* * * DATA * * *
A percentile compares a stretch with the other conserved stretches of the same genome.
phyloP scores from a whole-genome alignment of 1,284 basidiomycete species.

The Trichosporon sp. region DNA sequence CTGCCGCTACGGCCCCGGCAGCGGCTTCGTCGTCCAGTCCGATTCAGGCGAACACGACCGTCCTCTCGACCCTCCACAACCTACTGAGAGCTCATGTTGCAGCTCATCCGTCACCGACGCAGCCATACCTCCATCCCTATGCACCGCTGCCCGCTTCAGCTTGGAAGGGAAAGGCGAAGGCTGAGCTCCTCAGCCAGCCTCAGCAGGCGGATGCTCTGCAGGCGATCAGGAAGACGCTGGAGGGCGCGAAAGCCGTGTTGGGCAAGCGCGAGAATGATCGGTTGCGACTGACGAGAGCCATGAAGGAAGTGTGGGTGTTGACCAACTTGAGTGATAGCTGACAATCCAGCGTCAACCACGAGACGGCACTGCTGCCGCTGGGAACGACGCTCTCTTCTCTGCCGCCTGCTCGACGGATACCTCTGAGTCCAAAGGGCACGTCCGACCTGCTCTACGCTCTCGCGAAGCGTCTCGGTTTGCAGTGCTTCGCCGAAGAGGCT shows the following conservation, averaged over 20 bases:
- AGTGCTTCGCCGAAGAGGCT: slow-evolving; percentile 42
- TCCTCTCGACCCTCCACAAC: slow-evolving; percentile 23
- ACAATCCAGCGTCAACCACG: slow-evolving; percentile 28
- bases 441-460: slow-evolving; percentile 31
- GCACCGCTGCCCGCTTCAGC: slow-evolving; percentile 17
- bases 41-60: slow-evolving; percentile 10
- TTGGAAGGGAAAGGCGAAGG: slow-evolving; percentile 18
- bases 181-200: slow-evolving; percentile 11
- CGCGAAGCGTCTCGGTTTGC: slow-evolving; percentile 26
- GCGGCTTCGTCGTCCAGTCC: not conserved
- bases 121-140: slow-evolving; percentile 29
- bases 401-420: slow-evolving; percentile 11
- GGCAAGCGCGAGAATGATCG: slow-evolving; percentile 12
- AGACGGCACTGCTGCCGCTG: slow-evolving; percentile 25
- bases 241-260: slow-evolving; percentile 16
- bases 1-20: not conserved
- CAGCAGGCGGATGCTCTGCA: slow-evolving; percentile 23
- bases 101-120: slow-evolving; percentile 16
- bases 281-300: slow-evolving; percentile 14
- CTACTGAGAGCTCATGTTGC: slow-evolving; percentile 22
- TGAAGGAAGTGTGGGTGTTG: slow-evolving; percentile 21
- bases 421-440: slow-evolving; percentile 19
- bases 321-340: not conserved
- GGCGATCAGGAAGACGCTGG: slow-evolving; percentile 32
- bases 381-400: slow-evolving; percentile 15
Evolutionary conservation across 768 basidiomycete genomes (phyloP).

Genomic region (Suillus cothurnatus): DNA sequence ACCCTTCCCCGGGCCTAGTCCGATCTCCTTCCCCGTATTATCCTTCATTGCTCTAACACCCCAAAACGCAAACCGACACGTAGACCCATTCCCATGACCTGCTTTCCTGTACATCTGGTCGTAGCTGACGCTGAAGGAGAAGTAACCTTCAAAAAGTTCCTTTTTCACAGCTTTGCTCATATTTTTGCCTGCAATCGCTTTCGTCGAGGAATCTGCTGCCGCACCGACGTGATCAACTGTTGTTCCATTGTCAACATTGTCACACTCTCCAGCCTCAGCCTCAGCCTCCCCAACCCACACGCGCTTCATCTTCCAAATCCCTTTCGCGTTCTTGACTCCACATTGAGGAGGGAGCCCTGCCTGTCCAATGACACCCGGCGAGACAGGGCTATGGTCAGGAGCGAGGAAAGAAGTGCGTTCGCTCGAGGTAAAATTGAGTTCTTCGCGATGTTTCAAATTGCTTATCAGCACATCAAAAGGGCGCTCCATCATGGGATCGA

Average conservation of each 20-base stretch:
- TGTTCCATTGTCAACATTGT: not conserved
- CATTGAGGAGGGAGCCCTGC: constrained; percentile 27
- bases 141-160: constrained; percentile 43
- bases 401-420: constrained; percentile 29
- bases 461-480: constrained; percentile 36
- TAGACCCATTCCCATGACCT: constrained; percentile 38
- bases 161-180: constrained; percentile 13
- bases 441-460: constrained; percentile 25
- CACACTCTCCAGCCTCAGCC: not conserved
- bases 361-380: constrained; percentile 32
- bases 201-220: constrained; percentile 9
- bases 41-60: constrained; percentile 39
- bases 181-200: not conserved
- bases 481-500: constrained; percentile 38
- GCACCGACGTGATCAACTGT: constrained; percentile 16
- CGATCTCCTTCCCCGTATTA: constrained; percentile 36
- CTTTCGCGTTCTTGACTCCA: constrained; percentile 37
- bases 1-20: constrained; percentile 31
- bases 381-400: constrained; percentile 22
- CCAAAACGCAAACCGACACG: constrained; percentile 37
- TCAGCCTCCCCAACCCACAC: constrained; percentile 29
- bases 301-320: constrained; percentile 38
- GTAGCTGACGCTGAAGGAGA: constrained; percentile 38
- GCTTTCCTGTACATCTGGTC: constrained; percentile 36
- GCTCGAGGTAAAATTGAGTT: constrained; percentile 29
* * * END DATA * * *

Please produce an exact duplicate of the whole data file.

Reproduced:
A percentile compares a stretch with the other conserved stretches of the same genome.
phyloP scores from a whole-genome alignment of 1,284 basidiomycete species.

The Trichosporon sp. region DNA sequence CTGCCGCTACGGCCCCGGCAGCGGCTTCGTCGTCCAGTCCGATTCAGGCGAACACGACCGTCCTCTCGACCCTCCACAACCTACTGAGAGCTCATGTTGCAGCTCATCCGTCACCGACGCAGCCATACCTCCATCCCTATGCACCGCTGCCCGCTTCAGCTTGGAAGGGAAAGGCGAAGGCTGAGCTCCTCAGCCAGCCTCAGCAGGCGGATGCTCTGCAGGCGATCAGGAAGACGCTGGAGGGCGCGAAAGCCGTGTTGGGCAAGCGCGAGAATGATCGGTTGCGACTGACGAGAGCCATGAAGGAAGTGTGGGTGTTGACCAACTTGAGTGATAGCTGACAATCCAGCGTCAACCACGAGACGGCACTGCTGCCGCTGGGAACGACGCTCTCTTCTCTGCCGCCTGCTCGACGGATACCTCTGAGTCCAAAGGGCACGTCCGACCTGCTCTACGCTCTCGCGAAGCGTCTCGGTTTGCAGTGCTTCGCCGAAGAGGCT shows the following conservation, averaged over 20 bases:
- AGTGCTTCGCCGAAGAGGCT: slow-evolving; percentile 42
- TCCTCTCGACCCTCCACAAC: slow-evolving; percentile 23
- ACAATCCAGCGTCAACCACG: slow-evolving; percentile 28
- bases 441-460: slow-evolving; percentile 31
- GCACCGCTGCCCGCTTCAGC: slow-evolving; percentile 17
- bases 41-60: slow-evolving; percentile 10
- TTGGAAGGGAAAGGCGAAGG: slow-evolving; percentile 18
- bases 181-200: slow-evolving; percentile 11
- CGCGAAGCGTCTCGGTTTGC: slow-evolving; percentile 26
- GCGGCTTCGTCGTCCAGTCC: not conserved
- bases 121-140: slow-evolving; percentile 29
- bases 401-420: slow-evolving; percentile 11
- GGCAAGCGCGAGAATGATCG: slow-evolving; percentile 12
- AGACGGCACTGCTGCCGCTG: slow-evolving; percentile 25
- bases 241-260: slow-evolving; percentile 16
- bases 1-20: not conserved
- CAGCAGGCGGATGCTCTGCA: slow-evolving; percentile 23
- bases 101-120: slow-evolving; percentile 16
- bases 281-300: slow-evolving; percentile 14
- CTACTGAGAGCTCATGTTGC: slow-evolving; percentile 22
- TGAAGGAAGTGTGGGTGTTG: slow-evolving; percentile 21
- bases 421-440: slow-evolving; percentile 19
- bases 321-340: not conserved
- GGCGATCAGGAAGACGCTGG: slow-evolving; percentile 32
- bases 381-400: slow-evolving; percentile 15
Evolutionary conservation across 768 basidiomycete genomes (phyloP).

Genomic region (Suillus cothurnatus): DNA sequence ACCCTTCCCCGGGCCTAGTCCGATCTCCTTCCCCGTATTATCCTTCATTGCTCTAACACCCCAAAACGCAAACCGACACGTAGACCCATTCCCATGACCTGCTTTCCTGTACATCTGGTCGTAGCTGACGCTGAAGGAGAAGTAACCTTCAAAAAGTTCCTTTTTCACAGCTTTGCTCATATTTTTGCCTGCAATCGCTTTCGTCGAGGAATCTGCTGCCGCACCGACGTGATCAACTGTTGTTCCATTGTCAACATTGTCACACTCTCCAGCCTCAGCCTCAGCCTCCCCAACCCACACGCGCTTCATCTTCCAAATCCCTTTCGCGTTCTTGACTCCACATTGAGGAGGGAGCCCTGCCTGTCCAATGACACCCGGCGAGACAGGGCTATGGTCAGGAGCGAGGAAAGAAGTGCGTTCGCTCGAGGTAAAATTGAGTTCTTCGCGATGTTTCAAATTGCTTATCAGCACATCAAAAGGGCGCTCCATCATGGGATCGA

Average conservation of each 20-base stretch:
- TGTTCCATTGTCAACATTGT: not conserved
- CATTGAGGAGGGAGCCCTGC: constrained; percentile 27
- bases 141-160: constrained; percentile 43
- bases 401-420: constrained; percentile 29
- bases 461-480: constrained; percentile 36
- TAGACCCATTCCCATGACCT: constrained; percentile 38
- bases 161-180: constrained; percentile 13
- bases 441-460: constrained; percentile 25
- CACACTCTCCAGCCTCAGCC: not conserved
- bases 361-380: constrained; percentile 32
- bases 201-220: constrained; percentile 9
- bases 41-60: constrained; percentile 39
- bases 181-200: not conserved
- bases 481-500: constrained; percentile 38
- GCACCGACGTGATCAACTGT: constrained; percentile 16
- CGATCTCCTTCCCCGTATTA: constrained; percentile 36
- CTTTCGCGTTCTTGACTCCA: constrained; percentile 37
- bases 1-20: constrained; percentile 31
- bases 381-400: constrained; percentile 22
- CCAAAACGCAAACCGACACG: constrained; percentile 37
- TCAGCCTCCCCAACCCACAC: constrained; percentile 29
- bases 301-320: constrained; percentile 38
- GTAGCTGACGCTGAAGGAGA: constrained; percentile 38
- GCTTTCCTGTACATCTGGTC: constrained; percentile 36
- GCTCGAGGTAAAATTGAGTT: constrained; percentile 29